President Barack Obama on Friday blocked the construction of a controversial Keystone XL oil pipeline between Canada and the United States, ending years of bitter and politically charged debate.
Obama said the plan "would not serve the national interests of the United States," doing nothing to build "meaningful, long-term" economic growth, lower gas prices or help the environment.
Opponents have argued that bringing tar sands crude 1,179 miles from Alberta to the Gulf of Mexico would do little for U.S. jobs and would hurt the environment.
TransCanada first applied for permission to build the pipeline years ago.
But until now, Obama's White House has refused to take a public stance, ignoring a clamor of demands from environmentalists, the oil lobby and opposition Republicans who favor the plan.
In recent weeks Democratic presidential candidate Hillary Clinton - who once led the review as secretary of state - said it should not be approved.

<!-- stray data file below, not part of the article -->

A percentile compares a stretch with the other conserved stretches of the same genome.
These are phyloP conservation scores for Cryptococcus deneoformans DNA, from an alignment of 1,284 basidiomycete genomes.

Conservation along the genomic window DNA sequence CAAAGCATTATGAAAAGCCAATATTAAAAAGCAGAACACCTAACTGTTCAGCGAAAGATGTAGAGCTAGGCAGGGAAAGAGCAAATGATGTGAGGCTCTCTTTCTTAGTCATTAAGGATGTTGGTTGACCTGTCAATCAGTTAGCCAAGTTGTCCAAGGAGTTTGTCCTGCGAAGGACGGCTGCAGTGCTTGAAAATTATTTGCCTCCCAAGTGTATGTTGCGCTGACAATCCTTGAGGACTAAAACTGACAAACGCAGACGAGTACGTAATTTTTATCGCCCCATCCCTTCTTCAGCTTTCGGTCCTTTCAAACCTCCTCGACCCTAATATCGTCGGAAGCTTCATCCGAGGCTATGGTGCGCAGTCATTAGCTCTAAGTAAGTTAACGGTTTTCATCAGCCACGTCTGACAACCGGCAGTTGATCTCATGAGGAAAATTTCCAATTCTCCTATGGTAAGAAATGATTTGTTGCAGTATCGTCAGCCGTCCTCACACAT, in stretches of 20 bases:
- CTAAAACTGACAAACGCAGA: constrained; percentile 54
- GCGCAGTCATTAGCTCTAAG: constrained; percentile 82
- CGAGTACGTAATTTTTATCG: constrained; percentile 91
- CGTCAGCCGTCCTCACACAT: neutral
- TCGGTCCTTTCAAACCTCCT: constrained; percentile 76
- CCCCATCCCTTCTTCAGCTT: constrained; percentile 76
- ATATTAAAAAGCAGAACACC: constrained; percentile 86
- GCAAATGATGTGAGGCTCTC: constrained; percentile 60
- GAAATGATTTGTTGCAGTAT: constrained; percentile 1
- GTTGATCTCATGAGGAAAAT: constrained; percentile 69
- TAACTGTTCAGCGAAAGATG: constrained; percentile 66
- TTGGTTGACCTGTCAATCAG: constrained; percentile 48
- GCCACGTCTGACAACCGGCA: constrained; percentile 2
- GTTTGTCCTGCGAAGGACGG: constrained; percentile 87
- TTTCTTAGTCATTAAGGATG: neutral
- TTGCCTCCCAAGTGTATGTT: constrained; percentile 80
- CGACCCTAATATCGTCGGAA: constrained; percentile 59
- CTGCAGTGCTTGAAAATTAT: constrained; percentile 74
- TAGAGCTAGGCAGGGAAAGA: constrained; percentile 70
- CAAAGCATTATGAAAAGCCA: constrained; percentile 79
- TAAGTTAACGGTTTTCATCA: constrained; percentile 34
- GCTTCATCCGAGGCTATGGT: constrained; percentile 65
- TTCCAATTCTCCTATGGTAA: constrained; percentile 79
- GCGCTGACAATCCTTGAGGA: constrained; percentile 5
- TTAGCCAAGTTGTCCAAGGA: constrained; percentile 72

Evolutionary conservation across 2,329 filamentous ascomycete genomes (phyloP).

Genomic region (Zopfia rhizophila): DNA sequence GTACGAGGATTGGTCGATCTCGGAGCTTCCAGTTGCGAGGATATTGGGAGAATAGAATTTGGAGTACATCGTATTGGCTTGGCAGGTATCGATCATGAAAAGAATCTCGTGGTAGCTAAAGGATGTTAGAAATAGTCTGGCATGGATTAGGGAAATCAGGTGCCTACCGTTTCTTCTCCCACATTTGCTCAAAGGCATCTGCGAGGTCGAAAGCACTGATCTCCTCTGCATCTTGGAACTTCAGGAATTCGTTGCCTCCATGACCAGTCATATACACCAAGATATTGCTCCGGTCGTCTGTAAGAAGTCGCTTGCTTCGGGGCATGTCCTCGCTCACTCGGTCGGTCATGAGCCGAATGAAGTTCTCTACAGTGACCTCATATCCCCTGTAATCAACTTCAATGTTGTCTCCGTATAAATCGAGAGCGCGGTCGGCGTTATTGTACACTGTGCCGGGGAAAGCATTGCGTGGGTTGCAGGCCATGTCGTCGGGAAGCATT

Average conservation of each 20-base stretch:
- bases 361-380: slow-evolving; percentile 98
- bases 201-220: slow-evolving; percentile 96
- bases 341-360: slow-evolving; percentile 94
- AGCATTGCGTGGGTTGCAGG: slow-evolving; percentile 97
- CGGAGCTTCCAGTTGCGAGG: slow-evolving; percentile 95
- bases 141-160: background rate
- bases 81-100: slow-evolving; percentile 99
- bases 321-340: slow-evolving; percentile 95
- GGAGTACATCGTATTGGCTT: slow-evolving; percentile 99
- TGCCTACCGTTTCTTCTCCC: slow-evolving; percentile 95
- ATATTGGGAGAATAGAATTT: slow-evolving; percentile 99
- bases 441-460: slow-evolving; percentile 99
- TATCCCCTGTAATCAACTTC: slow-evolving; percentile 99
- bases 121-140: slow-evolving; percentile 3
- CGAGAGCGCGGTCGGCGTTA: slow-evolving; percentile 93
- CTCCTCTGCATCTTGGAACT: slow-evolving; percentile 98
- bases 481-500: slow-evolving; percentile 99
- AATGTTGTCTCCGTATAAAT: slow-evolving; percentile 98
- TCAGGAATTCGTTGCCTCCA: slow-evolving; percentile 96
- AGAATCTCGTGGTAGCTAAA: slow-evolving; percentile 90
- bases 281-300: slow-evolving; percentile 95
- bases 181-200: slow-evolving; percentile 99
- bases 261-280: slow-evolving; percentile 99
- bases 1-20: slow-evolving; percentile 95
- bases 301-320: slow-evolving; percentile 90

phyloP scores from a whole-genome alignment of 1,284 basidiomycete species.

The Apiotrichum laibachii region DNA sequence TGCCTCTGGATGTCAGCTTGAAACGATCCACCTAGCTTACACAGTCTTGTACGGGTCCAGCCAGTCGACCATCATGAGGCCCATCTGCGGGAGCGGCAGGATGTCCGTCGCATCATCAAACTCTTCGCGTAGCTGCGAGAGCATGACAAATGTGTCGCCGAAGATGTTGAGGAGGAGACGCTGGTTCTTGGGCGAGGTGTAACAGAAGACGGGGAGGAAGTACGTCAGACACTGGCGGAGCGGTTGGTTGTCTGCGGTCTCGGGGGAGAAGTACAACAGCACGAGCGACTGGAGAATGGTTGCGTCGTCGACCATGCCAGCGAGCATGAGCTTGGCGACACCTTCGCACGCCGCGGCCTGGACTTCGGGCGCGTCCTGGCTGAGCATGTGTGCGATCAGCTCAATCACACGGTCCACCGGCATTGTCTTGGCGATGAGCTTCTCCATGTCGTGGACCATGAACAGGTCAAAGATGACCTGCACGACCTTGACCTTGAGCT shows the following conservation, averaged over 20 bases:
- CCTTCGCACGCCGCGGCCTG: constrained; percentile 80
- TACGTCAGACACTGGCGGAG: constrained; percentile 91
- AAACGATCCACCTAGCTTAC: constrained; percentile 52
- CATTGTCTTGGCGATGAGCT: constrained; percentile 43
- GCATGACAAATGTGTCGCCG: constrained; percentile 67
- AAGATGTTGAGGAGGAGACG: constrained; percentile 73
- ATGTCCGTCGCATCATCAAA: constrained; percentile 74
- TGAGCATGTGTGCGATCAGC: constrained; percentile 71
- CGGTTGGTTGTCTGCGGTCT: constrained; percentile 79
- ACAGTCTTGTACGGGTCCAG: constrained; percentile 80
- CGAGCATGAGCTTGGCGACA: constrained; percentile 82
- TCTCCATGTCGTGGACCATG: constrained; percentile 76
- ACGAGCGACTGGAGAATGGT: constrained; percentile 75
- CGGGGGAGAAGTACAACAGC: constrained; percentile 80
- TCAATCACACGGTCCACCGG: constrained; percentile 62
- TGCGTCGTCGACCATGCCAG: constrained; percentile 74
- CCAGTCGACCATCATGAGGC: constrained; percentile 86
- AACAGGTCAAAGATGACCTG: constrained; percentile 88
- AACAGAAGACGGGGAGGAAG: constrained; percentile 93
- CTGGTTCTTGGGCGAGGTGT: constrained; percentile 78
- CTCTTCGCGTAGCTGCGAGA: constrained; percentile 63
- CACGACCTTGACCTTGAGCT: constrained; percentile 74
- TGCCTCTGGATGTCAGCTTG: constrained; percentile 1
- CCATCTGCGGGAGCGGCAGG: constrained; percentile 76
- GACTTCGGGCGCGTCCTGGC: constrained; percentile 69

Clinton had used her former position as a rationale for not weighing in, saying she wanted Obama's administration to finalize its assessment on the project.
But during a campaign event in Iowa in September, she described Keystone as "a distraction from the important work we have to do to combat climate change, and, unfortunately from my perspective, one that interferes with our ability to move forward and deal with other issues."
Obama's announcement comes just days after the swearing-in of new center-left Canadian Prime Minister Justin Trudeau - and after TransCanada tried to halt the review process.
That move was rejected by U.S. government lawyers, and now appears to have been an attempt to avert outright rejection.
TransCanada shares fell around 5 percent on the news.
The announcement also comes weeks before Obama is expected to travel to Paris to help ink a global climate accord aimed at limiting carbon emissions worldwide.